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New science exhibit delights youngsters

By Kelly DavisSpecial To The Daily Planet
Monday October 09, 2000

Will Lamb peered out from between two stalactites and grinned a six-year-old’s grin. 

He had struggled through a dark cave, but now there were other challenges to conquer. Soon, imitating a jellyfish in the swirls of the ocean deep, Lamb balanced on a wobbly platform. 

Meanwhile, all around him, kids were experiencing everything from life on the ocean floor to how a blind person plays ball. “A Night in the Dark,” a new children’s exhibit at the Lawrence Hall of Science, uses hands-on activities to show how different species adapt to darkness. 

“We don’t want people just standing around reading text,” said Steve Mullin, the museum’s operations manager.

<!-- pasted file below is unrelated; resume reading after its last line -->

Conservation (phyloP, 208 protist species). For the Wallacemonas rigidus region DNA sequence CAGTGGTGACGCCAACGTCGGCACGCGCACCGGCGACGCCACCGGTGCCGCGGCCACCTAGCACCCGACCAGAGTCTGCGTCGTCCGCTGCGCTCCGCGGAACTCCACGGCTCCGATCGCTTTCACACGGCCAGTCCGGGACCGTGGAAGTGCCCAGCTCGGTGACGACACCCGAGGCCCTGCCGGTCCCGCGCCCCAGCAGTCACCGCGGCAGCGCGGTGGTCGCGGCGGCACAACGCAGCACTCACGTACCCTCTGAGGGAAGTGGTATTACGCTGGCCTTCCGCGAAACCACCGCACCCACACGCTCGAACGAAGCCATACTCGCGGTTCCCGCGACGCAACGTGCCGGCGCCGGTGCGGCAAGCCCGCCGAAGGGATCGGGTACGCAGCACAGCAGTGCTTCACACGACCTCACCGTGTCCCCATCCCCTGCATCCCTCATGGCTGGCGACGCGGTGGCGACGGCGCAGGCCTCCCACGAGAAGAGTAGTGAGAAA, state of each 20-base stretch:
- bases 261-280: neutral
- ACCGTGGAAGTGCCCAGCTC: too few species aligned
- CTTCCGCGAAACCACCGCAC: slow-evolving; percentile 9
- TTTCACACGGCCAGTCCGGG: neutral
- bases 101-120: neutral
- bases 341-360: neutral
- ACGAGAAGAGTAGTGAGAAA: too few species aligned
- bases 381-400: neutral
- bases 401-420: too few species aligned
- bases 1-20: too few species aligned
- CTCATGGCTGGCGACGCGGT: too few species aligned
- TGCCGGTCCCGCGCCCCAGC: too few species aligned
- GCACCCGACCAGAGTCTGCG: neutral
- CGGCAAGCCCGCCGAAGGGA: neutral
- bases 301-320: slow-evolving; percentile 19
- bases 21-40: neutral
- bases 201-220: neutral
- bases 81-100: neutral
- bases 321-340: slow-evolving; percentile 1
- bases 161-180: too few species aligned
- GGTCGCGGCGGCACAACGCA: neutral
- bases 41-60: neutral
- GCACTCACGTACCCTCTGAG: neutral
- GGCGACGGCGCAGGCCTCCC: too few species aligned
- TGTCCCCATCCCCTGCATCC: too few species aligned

“We want to get you out of the museum and plunge you into the depths of the ocean and the earth.” 

A long line formed in front of a booth where kids could get a feel for blindness. Inside a pitch-black booth, they had to fit an object into the right slot. People in line could watch their frustration through a night-vision camera. 

Lamb’s mother, Alyssa, said she and her son will certainly return. “The activities here can be used for a wide age range,” she said. “I’m trying to figure some of these things out, myself.” 

The exhibit came to Lawrence Hall from the Cincinnati Museum Center and runs until January 15.